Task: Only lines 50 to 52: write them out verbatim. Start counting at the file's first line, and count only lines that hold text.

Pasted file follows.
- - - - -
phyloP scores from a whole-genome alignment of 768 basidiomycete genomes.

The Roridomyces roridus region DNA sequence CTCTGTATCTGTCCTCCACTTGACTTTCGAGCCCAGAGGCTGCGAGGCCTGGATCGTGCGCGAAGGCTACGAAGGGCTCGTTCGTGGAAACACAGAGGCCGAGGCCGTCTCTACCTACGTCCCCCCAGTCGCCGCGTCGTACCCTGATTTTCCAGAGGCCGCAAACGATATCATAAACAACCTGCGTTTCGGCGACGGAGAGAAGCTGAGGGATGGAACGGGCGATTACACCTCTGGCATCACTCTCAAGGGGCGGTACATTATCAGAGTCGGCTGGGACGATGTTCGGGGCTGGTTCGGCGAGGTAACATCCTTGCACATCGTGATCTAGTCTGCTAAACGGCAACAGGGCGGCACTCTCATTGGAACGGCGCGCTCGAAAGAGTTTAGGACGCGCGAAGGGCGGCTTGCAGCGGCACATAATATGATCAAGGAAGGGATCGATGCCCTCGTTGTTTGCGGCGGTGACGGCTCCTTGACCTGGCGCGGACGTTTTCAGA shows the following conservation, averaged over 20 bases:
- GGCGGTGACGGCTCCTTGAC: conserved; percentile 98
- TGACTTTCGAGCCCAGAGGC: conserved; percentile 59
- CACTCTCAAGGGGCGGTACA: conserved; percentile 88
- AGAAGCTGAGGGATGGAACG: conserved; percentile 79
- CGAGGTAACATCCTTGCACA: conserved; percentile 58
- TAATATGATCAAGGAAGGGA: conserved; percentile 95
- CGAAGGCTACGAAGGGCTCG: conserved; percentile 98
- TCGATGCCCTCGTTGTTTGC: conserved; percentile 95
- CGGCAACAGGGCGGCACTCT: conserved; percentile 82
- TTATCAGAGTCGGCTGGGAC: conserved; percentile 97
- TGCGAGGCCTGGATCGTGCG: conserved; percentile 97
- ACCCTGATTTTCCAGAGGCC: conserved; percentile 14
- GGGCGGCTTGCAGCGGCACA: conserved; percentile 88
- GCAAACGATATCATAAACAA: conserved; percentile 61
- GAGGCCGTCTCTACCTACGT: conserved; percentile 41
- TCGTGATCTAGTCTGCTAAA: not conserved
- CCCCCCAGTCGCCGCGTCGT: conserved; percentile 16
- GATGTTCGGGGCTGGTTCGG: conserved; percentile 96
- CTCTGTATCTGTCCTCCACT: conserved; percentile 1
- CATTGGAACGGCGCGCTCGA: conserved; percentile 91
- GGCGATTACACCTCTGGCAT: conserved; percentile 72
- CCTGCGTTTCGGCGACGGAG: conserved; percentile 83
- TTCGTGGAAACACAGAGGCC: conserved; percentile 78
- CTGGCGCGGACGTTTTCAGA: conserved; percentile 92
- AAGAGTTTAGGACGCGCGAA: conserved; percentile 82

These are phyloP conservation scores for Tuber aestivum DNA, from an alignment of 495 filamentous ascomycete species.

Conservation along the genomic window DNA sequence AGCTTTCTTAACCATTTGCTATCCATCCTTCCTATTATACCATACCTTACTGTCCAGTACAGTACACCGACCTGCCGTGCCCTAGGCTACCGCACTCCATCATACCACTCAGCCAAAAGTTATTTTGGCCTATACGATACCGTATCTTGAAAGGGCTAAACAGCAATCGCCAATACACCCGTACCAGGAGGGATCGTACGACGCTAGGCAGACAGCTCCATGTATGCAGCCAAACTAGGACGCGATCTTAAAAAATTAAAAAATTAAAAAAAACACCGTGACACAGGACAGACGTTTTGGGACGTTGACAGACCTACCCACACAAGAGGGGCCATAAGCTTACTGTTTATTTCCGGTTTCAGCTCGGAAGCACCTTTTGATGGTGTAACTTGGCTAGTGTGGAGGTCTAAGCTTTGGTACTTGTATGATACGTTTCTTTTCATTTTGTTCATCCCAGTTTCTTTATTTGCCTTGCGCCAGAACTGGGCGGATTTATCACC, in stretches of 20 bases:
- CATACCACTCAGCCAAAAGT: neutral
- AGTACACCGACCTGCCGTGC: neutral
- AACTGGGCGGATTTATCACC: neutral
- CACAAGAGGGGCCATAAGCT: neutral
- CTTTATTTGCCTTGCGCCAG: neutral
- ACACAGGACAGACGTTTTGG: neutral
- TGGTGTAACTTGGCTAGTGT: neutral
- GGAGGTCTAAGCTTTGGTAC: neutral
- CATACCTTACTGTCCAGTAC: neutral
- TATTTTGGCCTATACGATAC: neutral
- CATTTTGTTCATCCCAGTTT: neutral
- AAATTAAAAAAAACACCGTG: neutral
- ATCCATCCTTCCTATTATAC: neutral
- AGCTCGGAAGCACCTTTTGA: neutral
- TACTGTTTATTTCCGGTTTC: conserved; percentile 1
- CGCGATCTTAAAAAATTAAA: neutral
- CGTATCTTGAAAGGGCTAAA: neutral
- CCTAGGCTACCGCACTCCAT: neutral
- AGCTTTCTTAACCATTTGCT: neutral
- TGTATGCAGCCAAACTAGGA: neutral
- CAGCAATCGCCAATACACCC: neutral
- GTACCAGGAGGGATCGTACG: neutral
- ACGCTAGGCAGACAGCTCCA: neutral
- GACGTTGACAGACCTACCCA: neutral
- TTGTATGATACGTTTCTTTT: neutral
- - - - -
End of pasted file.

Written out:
- CAGCAATCGCCAATACACCC: neutral
- GTACCAGGAGGGATCGTACG: neutral
- ACGCTAGGCAGACAGCTCCA: neutral